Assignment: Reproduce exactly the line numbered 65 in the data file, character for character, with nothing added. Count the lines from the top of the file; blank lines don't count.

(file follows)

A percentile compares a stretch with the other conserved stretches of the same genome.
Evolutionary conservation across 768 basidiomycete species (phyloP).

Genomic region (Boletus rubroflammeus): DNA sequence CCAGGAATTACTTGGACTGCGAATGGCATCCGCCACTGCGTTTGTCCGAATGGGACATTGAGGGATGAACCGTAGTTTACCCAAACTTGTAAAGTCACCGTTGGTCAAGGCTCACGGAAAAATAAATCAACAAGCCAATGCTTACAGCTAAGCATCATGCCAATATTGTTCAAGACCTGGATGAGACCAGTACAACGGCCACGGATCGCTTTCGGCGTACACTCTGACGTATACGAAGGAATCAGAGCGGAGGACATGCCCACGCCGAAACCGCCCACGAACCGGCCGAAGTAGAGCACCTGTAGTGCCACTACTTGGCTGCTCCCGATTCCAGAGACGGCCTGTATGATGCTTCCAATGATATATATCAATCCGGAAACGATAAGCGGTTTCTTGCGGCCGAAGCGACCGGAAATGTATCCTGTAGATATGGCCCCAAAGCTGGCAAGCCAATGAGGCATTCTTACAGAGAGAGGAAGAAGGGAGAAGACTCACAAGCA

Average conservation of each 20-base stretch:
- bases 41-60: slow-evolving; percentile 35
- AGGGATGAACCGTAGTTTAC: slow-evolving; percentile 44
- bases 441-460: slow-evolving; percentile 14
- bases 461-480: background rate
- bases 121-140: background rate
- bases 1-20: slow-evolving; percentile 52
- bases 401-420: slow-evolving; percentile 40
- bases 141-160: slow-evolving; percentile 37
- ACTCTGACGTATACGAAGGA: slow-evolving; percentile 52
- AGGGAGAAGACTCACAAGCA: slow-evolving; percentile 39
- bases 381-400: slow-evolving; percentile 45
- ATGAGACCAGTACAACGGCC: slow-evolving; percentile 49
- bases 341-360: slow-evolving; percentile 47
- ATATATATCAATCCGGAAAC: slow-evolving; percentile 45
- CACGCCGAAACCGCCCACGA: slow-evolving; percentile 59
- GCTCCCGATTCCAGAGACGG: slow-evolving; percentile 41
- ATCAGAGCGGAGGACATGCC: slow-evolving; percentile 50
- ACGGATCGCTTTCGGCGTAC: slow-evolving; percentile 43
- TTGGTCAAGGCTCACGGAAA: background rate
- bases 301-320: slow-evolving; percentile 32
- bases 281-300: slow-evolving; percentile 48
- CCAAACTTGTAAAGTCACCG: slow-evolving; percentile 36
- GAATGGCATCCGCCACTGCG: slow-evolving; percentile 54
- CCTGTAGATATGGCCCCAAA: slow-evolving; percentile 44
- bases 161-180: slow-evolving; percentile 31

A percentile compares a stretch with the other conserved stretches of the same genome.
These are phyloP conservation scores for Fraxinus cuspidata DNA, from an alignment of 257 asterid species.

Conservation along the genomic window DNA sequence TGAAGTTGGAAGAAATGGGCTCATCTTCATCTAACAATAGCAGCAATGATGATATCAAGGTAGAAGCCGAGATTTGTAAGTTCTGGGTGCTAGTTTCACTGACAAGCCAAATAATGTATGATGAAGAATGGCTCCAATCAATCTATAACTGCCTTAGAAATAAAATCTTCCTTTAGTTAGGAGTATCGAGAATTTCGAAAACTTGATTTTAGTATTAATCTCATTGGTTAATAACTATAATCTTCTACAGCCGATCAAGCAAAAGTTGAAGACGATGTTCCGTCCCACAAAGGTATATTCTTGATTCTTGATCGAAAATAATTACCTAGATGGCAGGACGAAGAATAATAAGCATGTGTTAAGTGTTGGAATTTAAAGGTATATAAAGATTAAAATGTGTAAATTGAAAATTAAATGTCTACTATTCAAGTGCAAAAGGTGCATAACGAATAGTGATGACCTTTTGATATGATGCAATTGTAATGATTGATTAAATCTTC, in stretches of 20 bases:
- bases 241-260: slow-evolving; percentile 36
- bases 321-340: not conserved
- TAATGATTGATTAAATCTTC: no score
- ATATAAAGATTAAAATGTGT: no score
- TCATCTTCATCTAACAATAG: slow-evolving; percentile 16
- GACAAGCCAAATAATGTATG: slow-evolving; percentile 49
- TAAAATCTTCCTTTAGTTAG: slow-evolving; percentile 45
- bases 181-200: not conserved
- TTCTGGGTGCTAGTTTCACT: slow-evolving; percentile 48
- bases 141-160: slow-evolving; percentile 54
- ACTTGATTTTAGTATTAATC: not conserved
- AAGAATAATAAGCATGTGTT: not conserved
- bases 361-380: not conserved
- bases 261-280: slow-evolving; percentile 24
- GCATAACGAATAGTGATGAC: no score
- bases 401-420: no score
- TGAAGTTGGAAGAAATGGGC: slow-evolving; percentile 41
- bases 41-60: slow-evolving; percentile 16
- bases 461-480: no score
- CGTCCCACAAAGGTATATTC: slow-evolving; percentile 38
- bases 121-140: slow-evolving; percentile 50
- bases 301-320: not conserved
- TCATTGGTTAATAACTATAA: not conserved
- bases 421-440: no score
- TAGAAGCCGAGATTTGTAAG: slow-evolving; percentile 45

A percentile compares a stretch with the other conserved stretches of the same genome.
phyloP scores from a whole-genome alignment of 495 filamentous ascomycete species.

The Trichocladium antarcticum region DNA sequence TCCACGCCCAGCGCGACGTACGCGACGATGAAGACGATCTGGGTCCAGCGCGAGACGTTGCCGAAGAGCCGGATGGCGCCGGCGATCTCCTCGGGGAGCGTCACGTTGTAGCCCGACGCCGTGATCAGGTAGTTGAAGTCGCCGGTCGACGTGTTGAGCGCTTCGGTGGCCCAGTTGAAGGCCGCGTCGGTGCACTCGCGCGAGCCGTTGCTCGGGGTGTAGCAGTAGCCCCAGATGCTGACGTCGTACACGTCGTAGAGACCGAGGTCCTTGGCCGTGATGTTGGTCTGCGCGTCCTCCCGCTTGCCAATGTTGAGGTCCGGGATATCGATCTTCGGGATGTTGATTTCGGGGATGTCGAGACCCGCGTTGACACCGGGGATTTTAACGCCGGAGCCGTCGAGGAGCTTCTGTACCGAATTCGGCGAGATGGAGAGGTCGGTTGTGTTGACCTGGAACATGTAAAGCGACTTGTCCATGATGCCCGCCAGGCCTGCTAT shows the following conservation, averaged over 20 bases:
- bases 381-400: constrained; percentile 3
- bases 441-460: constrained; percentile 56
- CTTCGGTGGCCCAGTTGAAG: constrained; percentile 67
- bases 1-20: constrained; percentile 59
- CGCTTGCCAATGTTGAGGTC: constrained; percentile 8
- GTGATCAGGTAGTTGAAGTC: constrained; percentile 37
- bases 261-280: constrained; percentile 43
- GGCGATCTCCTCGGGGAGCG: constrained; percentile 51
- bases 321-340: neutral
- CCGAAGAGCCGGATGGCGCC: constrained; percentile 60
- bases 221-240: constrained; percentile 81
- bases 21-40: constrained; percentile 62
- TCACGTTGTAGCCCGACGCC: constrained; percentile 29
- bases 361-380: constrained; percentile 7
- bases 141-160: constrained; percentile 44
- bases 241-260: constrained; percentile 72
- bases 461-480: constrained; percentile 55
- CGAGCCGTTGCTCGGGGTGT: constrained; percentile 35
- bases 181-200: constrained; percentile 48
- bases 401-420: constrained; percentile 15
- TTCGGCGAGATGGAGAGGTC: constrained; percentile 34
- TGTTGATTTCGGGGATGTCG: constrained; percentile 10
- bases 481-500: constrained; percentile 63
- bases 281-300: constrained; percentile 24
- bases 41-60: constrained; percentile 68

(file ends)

- CGCTTGCCAATGTTGAGGTC: constrained; percentile 8